An insured producer should be aware that there are time requirements for submitting a loss claim. These can vary depending on the policy, so it is important for insured producers to be familiar with the terms of their specific crop insurance policy. Insured farmers must take care to submit crop insurance claims in a timely fashion and to provide supporting documentation relating to the cause and amount of crop losses. If a producer fails to report a potential claim within the appropriate time frame, the claim may be denied.2 Generally, a farmer only has 72 hours after the discovery of damage to a crop in which to put the insurance provider on notice of a possible claim.3 For revenue coverage policies, notice of a claim must be provided no later than 45 days after the release of the harvest price.4 Prevented planting claims, on the other hand, are required to be submitted within 72 hours of the final planting date.5
Under the Basic Provisions included in the Common Crop Insurance Policy, proper acreage reporting is the responsibility of the farmer and not that of the crop insurance agent. Put simply, taking the time to submit an accurate and complete acreage report before losses occur is not only a requirement but an action that helps to ensure an effective claims process for everyone involved, especially the producer. The annual acreage report documents acreage planted, while also serving to establish the amount of insurance coverage that will be provided to a producer as well as the premium that the producer is charged.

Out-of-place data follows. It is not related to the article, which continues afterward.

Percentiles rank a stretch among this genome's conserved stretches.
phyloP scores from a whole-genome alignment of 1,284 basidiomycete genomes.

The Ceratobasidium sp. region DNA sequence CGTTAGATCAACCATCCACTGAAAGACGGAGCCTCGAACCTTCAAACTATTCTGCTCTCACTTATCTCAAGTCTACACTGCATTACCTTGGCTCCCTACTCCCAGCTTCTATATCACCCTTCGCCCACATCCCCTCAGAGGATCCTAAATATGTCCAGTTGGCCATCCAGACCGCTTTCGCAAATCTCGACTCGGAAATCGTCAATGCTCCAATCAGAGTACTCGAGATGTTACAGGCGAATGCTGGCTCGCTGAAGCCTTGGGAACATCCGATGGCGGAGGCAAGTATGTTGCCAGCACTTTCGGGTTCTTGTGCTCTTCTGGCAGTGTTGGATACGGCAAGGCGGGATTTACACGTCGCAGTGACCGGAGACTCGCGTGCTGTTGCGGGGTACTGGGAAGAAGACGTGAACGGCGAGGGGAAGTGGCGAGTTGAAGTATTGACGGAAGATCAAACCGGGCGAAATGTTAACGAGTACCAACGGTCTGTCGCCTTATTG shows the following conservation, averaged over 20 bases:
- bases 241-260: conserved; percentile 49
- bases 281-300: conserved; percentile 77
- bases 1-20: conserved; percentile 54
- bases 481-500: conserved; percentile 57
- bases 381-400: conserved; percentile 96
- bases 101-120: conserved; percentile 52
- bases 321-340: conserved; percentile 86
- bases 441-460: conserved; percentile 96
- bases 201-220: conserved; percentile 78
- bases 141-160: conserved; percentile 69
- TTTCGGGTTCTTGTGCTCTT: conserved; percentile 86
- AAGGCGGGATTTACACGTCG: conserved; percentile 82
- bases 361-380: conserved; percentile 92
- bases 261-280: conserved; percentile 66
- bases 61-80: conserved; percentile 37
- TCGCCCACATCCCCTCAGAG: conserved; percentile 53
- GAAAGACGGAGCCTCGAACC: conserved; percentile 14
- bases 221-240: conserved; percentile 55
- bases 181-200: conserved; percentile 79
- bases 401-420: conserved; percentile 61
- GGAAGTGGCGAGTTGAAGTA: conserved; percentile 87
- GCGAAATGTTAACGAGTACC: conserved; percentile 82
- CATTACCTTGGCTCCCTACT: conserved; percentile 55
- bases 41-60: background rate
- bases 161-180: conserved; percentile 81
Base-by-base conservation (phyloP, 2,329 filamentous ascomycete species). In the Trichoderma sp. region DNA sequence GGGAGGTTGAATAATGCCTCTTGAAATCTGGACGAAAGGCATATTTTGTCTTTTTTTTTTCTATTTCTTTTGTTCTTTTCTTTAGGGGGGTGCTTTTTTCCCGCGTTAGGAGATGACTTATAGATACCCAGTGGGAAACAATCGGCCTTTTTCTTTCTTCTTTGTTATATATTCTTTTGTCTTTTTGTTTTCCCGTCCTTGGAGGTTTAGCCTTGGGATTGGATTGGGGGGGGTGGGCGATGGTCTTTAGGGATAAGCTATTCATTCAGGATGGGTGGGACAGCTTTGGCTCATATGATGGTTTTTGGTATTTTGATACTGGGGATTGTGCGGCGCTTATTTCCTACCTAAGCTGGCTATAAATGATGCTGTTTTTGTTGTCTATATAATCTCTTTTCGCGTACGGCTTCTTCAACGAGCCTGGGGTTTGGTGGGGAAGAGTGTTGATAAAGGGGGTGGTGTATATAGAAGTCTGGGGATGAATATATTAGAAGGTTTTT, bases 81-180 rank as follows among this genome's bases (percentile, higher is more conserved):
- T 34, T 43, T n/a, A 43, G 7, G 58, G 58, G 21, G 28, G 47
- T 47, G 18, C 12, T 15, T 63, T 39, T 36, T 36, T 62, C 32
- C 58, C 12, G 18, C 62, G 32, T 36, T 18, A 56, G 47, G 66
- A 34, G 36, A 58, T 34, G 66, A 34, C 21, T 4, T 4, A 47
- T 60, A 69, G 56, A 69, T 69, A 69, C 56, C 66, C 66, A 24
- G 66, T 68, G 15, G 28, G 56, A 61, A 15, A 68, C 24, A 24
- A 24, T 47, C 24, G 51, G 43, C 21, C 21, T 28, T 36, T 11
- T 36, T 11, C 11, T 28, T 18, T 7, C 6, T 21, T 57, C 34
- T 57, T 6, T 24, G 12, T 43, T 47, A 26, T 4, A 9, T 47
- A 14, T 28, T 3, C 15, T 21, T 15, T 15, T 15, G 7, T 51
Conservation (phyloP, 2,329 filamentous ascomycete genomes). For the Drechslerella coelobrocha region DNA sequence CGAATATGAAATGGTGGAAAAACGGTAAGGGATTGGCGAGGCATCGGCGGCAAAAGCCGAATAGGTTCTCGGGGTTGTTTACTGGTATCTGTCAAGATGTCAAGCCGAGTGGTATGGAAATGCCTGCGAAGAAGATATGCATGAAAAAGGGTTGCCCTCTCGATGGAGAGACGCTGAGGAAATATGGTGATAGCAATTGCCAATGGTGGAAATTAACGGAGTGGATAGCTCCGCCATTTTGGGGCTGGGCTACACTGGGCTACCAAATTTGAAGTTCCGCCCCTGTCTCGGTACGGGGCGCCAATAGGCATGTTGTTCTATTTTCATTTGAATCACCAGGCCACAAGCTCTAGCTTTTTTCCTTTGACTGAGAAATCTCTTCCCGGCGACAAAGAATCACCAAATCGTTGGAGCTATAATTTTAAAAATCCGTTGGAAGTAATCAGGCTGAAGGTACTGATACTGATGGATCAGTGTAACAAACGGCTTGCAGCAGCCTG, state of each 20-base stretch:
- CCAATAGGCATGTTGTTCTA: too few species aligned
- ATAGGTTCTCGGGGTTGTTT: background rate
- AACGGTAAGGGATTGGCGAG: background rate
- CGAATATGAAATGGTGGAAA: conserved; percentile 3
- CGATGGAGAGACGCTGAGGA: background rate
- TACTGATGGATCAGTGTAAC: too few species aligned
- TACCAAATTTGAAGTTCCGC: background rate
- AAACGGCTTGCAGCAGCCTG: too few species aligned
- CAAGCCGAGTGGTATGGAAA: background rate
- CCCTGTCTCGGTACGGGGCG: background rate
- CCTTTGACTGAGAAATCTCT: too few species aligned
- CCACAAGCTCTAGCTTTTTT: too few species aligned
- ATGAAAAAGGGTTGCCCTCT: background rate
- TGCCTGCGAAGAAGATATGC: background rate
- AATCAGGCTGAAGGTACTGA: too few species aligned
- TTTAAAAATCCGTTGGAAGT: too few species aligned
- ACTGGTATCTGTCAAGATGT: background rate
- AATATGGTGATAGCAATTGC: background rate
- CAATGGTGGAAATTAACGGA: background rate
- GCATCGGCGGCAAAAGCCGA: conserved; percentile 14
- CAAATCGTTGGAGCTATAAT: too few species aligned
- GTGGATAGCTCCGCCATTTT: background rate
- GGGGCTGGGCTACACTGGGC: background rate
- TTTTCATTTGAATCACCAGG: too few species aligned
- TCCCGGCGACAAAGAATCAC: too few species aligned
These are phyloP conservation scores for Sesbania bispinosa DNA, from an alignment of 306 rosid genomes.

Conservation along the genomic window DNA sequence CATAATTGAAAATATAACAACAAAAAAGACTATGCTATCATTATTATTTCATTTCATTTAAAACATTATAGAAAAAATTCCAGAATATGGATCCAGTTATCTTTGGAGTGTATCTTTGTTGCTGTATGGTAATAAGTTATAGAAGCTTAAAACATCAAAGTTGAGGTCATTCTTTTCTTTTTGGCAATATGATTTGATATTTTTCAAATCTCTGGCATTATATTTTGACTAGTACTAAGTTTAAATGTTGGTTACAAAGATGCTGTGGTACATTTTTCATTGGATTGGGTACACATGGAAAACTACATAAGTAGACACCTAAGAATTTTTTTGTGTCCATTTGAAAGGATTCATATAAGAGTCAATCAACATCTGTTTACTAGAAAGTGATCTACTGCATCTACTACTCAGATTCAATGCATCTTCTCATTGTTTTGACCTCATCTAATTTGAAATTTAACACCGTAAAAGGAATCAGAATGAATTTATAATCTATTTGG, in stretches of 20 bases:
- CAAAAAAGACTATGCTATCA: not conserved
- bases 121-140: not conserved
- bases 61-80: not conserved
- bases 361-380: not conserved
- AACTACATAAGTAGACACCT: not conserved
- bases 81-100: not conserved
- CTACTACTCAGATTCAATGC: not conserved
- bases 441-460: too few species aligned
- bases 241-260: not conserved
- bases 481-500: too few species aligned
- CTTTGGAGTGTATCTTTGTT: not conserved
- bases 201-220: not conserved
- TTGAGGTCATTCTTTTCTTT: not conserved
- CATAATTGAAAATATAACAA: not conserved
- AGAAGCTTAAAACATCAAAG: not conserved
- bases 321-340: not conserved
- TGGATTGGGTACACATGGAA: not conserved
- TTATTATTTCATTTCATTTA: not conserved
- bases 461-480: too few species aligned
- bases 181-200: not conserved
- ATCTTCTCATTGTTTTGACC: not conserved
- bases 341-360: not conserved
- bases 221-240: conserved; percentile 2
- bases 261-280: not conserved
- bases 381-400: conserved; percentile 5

Acreage reporting may seem simple but an innocent error in calculating acreage can be costly, as a simple underreporting of acreage planted can result, for example, in a lower indemnity payment. Moreover, Farm Service Agency reports should be identical to acreage reports submitted for the purposes of obtaining crop insurance. If there are differences in the listed acreage, a producer should take the time to provide his or her insurer with a written explanation as to why FSA documents differ from the acreage report. These steps can be important as, in the event of a loss claim, the insurance provider will likely compare these two sources of information. Uniformity in acreage reporting may very well serve to alleviate possible confusion.
Preserve the Damaged Crop for the Adjustment Process